Kevin’s Conversations: When Should We Cry “Wolf”?
It happened due to Michael writing an article about some recent deluded ramblings by Roger Oakland wherein Oakland regurgitates some old material involving Michael and Warren, amongst other players. Much of Oakland’s denunciation was the same old tired attack against Warren based on conspiracy theories, guilt by association, strained circumstantial evidence, and charges on matters that aren’t primary or even secondary in importance. All of which supposedly pointed oh so obviously to Warren’s apostasy. And worst of all, how Calvary Chapel was allowing Warren and his apostasy into their club.
The posting of the article also brought out some non-regular commenters who were fully on the Rick Warren is an apostate heretic train. They had plenty more charges to add to Oakland’s barrage. So this all caused some of us to come to Warren’s defense. All for Josh’s edification. 🙂
When challenged, those who were bringing accusations against Warren could not give even a single example where Warren actually taught or practiced something that was contrary to orthodox Christianity. All they did was keep adding on dubious and superfluous allegations while claiming definitive indictment. Correspondingly, they were also condemning to hell many other believers who weren’t just like them or fit their exactly specified criteria. The folly of their arguments was presumably apparent to most.
Those of us who choose to defend Warren against these attacks did not do so because we think Warren is the greatest thing since sliced bread. Many, if not all of us, probably have difficulties to some extent with things Warren says and does. However, the manner in which Warren and others were being assailed was unrighteous and so we spoke up.
We can expect attacks from unbelievers because of our faith. It is sad when we experience senseless or immoral attacks from our own. Sometimes we fall woefully short of achieving any semblance of the unity that God, in His Word, ascribes believers to attain.
Now the silliness of some of these attacks against Rick Warren and even others is hopefully pretty identifiable for most and is usually contained to a relatively small group who is executing the attacks. However, if I were to criticize Rick Warren for elements within his Purpose Driven materials, or for his church growth techniques, or for his Daniel diet plan, can I be just as guilty? Guilty of unrighteous attacks?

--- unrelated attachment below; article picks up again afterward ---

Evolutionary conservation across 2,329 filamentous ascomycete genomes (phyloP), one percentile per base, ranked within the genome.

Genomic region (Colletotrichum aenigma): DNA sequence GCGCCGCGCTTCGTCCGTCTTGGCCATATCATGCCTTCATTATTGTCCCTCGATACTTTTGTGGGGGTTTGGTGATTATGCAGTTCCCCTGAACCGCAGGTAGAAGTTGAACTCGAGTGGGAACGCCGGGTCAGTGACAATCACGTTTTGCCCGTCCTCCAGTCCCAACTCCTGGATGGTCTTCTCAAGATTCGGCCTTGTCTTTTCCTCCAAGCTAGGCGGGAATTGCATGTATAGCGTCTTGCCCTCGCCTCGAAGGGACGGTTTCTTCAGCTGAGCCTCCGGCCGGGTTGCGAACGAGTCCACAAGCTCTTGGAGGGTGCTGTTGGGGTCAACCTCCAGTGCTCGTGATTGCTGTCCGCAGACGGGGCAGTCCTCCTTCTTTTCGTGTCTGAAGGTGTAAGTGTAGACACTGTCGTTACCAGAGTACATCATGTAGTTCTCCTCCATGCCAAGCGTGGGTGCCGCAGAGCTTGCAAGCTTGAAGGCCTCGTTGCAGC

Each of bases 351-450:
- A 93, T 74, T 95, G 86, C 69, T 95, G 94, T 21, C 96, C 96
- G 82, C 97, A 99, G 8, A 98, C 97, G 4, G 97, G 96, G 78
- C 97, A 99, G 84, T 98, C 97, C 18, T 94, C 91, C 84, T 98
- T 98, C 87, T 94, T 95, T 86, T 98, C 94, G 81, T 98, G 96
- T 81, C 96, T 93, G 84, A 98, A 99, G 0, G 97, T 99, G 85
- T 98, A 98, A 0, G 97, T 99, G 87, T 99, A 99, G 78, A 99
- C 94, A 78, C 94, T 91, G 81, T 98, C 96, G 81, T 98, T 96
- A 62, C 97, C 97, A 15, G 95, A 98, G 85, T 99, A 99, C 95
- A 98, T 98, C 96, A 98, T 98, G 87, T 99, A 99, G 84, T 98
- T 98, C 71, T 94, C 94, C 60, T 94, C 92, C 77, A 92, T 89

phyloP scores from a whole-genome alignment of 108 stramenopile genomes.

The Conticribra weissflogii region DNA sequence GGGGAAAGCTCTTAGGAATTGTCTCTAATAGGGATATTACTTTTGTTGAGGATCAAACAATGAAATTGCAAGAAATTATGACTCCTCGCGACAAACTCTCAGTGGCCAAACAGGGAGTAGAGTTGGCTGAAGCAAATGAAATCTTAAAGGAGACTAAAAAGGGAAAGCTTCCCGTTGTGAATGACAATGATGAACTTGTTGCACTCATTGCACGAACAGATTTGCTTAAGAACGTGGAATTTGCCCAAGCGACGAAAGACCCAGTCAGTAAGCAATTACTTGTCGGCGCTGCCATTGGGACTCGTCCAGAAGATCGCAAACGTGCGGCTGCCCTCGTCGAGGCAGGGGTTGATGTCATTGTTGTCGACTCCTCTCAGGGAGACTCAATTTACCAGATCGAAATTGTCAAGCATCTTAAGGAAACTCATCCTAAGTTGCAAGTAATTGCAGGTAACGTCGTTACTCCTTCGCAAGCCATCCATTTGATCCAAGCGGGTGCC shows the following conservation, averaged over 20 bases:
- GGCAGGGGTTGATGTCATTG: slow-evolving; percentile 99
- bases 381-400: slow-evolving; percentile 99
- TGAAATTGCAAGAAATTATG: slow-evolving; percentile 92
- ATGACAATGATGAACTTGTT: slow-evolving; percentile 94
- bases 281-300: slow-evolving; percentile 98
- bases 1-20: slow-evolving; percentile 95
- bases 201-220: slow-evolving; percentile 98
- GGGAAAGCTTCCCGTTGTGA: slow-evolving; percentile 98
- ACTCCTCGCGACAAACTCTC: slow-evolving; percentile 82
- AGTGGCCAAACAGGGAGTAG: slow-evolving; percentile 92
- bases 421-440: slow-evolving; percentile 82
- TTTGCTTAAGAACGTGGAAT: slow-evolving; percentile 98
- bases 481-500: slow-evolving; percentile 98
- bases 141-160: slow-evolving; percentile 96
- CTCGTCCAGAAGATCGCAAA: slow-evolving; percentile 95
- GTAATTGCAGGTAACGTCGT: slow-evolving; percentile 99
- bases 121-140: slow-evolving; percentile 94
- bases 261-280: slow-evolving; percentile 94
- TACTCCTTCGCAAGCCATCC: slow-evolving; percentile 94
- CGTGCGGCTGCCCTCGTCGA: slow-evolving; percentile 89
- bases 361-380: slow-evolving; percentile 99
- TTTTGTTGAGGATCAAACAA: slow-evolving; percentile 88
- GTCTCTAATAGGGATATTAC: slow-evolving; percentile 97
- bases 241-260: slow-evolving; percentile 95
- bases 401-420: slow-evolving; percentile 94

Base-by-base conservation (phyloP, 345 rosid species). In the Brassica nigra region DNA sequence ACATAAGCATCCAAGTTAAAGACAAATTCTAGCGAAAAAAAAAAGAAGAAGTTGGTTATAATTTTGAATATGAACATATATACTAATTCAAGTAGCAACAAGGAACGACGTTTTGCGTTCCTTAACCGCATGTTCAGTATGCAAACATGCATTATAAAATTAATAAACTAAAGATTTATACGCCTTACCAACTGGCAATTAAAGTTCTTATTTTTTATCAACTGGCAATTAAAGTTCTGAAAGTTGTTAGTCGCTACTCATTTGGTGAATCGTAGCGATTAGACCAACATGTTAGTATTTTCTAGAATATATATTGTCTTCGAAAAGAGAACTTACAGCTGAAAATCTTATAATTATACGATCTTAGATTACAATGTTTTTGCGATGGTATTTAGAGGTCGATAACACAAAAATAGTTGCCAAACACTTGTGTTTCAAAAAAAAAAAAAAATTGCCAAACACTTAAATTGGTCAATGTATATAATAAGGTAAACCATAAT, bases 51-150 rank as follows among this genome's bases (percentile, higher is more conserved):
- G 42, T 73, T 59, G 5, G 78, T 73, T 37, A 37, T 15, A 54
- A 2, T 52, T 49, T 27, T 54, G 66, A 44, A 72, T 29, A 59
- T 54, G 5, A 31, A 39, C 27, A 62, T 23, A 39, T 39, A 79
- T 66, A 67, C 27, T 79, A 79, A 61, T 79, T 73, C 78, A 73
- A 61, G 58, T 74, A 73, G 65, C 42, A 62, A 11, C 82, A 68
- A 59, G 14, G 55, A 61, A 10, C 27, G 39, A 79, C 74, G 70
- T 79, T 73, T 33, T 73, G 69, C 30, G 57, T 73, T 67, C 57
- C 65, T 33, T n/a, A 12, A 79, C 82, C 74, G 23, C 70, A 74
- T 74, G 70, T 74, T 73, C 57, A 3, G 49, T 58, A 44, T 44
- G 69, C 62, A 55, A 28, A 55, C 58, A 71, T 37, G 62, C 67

Where is my heart when I speak? What are my motives? What am I trying to accomplish?
While there may be truth to my statements, is part of my intent to put a man down? To get in a dig when I have the opportunity? To put down a group of Christians? To broad brush guilt on a whole faction of brethren? To make myself or my group look superior?
Even if my concerns are legitimate, is it the proper time and place to speak? Might it be unnecessary to raise my concerns at that moment or in that circumstance because they may actually cause more harm than good?
Discernment is needed in these matters. Sometimes we don’t do a very good job in deciding when and how to speak. Sometimes our zealousness to speak the truth and right all wrongs can cause more pain than healing. Sometimes our motives aren’t even in the right place when we do so.
Now, all of this is not to say that we shouldn’t speak what we believe to be true. That it is wrong to debate. That we should always be dancing on eggshells and should go to all possible extents to avoid offending someone.
This blog has a history of calling out wrongs in the church and the Christian world. I believe many of those calls have been righteous and needed. There is a need for that prophetic voice to call out, “This isn’t right and we shouldn’t be okay with it and we need to do something about it.”
But when we want to call out the wrong, let’s check our motives. Let’s discern the appropriateness of what we’re going to say and when we’re going to say it.
If we don’t check on these things, we’re at risk at being just as unrighteous as those who want to condemn Rick Warren to hell for being nice to the Pope.